Report on Fuego (Guatemala) — December 1978
Scientific Event Alert Network Bulletin, vol. 3, no. 12 (December 1978)
Managing Editor: David Squires.
Fuego (Guatemala) Lava flow stops, but intermittent fountaining and ash emission persist
Please cite this report as:
Global Volcanism Program, 1978. Report on Fuego (Guatemala) (Squires, D., ed.). Scientific Event Alert Network Bulletin, 3:12. Smithsonian Institution.
14.473°N, 90.88°W; summit elev. 3763 m
All times are local (unless otherwise noted)
Information for the period 23 November through 5 December is from Don Willever and Paulino Alquijay, compiled by Paul Newton. Observations from 6 through 18 December are by Paul Newton. Clouds frequently obscured the volcano, permitting only brief views of the summit area on many days.
After the moderate Vulcanian eruption of 21 November, activity had declined to occasional explosions and intermittent ejection of small amounts of incandescent material by the night of 22 November. No activity was visible when clouds briefly dissipated on 23 November. Between 24 November and the evening of 2 December, steam and ash clouds, usually white or gray but occasionally black, were ejected intermittently from the main crater, and steam was emitted from the N-S-trending fissure extending northwards from the summit. The steam and ash clouds usually rose only a few hundred meters, but an 1,100-m column was seen early on 28 November. A weak glow could be seen over the crater at night, but no lava fountaining or flows were reported.
Lava fountaining from the summit crater was observed after sunset on 2 December. The next night, incandescent material was visible in Barranca Honda, the principal lava flow channel on Fuego's E flank. Intermittent steam and ash emission, similar to the 24 November-2 December activity, was reported on 4-5 December. Clouds prevented observations on the 6th, but lava was seen in Barranca Honda on the morning of 7 December. Only weak steaming occurred on 8 December. Cloudiness obscured the volcano until after sunset on the 10th, when incandescent material rose a short distance above the summit. Low but voluminous black clouds were ejected the next day, then weather clouds prevented observations on 12 December. Activity was weak during the morning of the 13th, but frequent bursts of incandescent ejecta were thrown more than 500 m above the crater after sunset. Ejection of incandescent material was visible each night through 18 December, the last day of observations. Dense gray ash clouds rose about 700 m above the summit. Block avalanches, or rising dust produced by them, were seen in Barranca Honda on 15 and 16 December.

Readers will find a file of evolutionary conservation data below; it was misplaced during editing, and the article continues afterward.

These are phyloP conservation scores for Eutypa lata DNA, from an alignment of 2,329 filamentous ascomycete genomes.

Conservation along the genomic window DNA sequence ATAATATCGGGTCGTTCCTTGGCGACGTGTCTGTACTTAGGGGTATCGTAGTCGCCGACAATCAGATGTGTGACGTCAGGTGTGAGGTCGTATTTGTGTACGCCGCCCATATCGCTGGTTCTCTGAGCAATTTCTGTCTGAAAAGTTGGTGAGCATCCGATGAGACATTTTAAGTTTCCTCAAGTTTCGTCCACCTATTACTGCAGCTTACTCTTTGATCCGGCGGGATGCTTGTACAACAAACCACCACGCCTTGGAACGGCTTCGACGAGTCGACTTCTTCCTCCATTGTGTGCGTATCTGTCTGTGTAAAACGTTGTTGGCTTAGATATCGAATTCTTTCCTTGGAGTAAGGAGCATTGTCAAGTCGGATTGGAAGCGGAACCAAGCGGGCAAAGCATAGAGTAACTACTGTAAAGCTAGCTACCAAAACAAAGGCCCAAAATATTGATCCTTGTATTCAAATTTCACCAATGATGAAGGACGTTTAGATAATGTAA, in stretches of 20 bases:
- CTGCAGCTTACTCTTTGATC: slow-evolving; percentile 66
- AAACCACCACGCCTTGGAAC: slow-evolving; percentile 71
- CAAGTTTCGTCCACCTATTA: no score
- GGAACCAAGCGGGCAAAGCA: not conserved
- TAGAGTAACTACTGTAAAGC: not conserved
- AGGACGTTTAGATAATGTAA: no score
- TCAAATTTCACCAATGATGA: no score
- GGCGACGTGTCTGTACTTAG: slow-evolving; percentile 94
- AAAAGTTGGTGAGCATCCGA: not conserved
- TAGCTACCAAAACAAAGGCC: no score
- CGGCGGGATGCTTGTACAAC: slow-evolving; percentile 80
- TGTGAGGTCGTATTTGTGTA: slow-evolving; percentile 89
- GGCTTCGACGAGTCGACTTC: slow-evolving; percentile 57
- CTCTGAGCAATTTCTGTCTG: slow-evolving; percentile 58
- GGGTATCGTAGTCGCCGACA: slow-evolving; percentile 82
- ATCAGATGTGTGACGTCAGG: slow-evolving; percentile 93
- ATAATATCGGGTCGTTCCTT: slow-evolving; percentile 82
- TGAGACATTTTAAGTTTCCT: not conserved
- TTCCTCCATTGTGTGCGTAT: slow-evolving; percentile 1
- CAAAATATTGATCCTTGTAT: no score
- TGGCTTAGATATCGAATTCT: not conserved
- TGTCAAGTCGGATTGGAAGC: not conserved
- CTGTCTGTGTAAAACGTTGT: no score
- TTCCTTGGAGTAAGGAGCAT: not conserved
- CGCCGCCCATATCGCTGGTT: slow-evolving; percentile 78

The following is from a report by Dennis Martin. "By 16 December, the summit mound seemed to have grown markedly, perhaps more than 100 m in height since 21 November. Between 11 and 16 December, ash-laden clouds were ejected at intervals of a few seconds to a few minutes, to a maximum height of approximately 1 km. Most clouds rose only a few hundred meters and were blown away by predominantly westerly winds. The duration of explosive intervals varied from 1 second to 2 minutes. At night, fountains of molten lava thrusting up to a maximum of 750 m could be seen within the ash-laden gray clouds. These incandescent blocks cascaded in a spectacular display from 100 to 1,000 m down the flank. However, the incandescent lava flow and resulting block avalanche down Barranca Honda were no longer visible. A walk up the Barranca Honda on 13 December confirmed that the block avalanche had stopped at approximately 2,600 m elevation. The new lava is a vesicular, olivine-bearing basalt like previous Fuego magmas."
Geologic Background. Volcán Fuego, one of Central America's most active volcanoes, is also one of three large stratovolcanoes overlooking Guatemala's former capital, Antigua. The scarp of an older edifice, Meseta, lies between Fuego and Acatenango to the north. Construction of Meseta dates back to about 230,000 years and continued until the late Pleistocene or early Holocene. Collapse of Meseta may have produced the massive Escuintla debris-avalanche deposit, which extends about 50 km onto the Pacific coastal plain. Growth of the modern Fuego volcano followed, continuing the southward migration of volcanism that began at the mostly andesitic Acatenango. Eruptions at Fuego have become more mafic with time, and most historical activity has produced basaltic rocks. Frequent vigorous historical eruptions have been recorded since the onset of the Spanish era in 1524, and have produced major ashfalls, along with occasional pyroclastic flows and lava flows.
Information Contacts: P. Newton, P. Alquijay, and D. Willever, Antigua; D. Martin, Michigan Tech. Univ.